February 1 is a day of reflection on the sacrifice made by Rwandan heroes who paid the ultimate price in the interest of the nation, for the patriotic values that are so cherished by the post-Genocide generation.
The New Times' Edwin Musoni interviewed the Executive Secretary of the Chancellery for Heroes and National Orders and Decorations of Honour, Ignatius Kamali Karegesa, and below are the excerpts.
Qn. Since the establishment of the Chancellery, what has been your major focus?
Ans. The Chancellery for Heroes, National Orders and Decorations of Honour was established by law in June 2009. The Executive Secretary - myself - was appointed on March 16, last year, and members of its council three months later. Naturally, the immediate need was to establish the office, in terms of recruitment of staff and procurement of the necessary office materials. This is still ongoing. We, however, carried on with the Chancellery programmes that were being undertaken by the Ministry of Sports and Culture, since this work was done as a programme at the ministry.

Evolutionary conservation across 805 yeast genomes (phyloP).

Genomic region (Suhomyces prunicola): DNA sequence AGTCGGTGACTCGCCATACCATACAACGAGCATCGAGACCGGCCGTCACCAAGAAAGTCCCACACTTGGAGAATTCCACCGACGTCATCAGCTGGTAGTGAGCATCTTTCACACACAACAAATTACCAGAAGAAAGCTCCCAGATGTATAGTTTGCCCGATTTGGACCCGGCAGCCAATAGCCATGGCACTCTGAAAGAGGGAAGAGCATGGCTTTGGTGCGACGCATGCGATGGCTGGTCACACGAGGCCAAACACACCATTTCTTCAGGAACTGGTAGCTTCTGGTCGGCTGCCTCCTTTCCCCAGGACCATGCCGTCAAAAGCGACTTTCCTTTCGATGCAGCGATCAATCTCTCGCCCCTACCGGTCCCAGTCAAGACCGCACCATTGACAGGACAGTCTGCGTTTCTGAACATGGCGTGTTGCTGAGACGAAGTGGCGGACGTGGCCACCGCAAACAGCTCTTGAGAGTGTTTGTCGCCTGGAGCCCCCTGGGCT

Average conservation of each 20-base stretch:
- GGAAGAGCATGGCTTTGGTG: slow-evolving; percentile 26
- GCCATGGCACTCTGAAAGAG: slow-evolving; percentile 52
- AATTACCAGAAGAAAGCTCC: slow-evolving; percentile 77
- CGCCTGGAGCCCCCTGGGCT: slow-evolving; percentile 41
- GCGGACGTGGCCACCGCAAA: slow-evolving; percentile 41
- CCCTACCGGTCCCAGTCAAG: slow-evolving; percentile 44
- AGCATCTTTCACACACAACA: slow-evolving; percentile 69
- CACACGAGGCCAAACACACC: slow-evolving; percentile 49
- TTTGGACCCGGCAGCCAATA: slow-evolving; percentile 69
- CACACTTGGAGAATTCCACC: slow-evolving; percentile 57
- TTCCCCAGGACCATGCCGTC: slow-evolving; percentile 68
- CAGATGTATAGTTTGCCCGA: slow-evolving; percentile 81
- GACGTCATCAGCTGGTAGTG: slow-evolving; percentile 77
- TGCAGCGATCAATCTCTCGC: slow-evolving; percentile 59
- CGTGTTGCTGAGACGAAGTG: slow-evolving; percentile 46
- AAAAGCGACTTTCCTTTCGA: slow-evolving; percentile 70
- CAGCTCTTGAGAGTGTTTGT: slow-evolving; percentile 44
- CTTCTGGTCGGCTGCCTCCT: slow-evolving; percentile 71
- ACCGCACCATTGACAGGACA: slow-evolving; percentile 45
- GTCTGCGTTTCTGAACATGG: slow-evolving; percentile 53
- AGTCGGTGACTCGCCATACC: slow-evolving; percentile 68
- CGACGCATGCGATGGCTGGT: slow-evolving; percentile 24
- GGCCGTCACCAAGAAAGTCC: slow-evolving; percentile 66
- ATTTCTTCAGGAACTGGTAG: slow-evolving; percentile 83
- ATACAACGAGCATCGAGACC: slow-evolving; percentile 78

This included completion of the Policy Paper of the Chancellery and formation of Heroes clubs in secondary schools and other institutions of higher learning. The Chancellery organised a series of meetings of the Council, the purpose of some of them was to get to understand our duties and responsibilities, but we also discussed what we were able to do with the skeleton staff we had.
In short, we have now defined our work and are set to undertake research in as far as the identification of potential heroes is concerned.
Qn. How is Rwanda going to celebrate the National Heroes Day?
Ans. This year's 19th National Heroes Day does not have a special or unique character. It is not very different from the past celebrations. What we will, however, emphasise, and perhaps undertake on a larger scale, is the coverage of the Rwandan population in terms of public meetings with a wide range of audiences. We have planned to reach out to nearly all schools in the whole country, to government and private institutions, and of course, to the rest of the population at Umudugudu (village) level.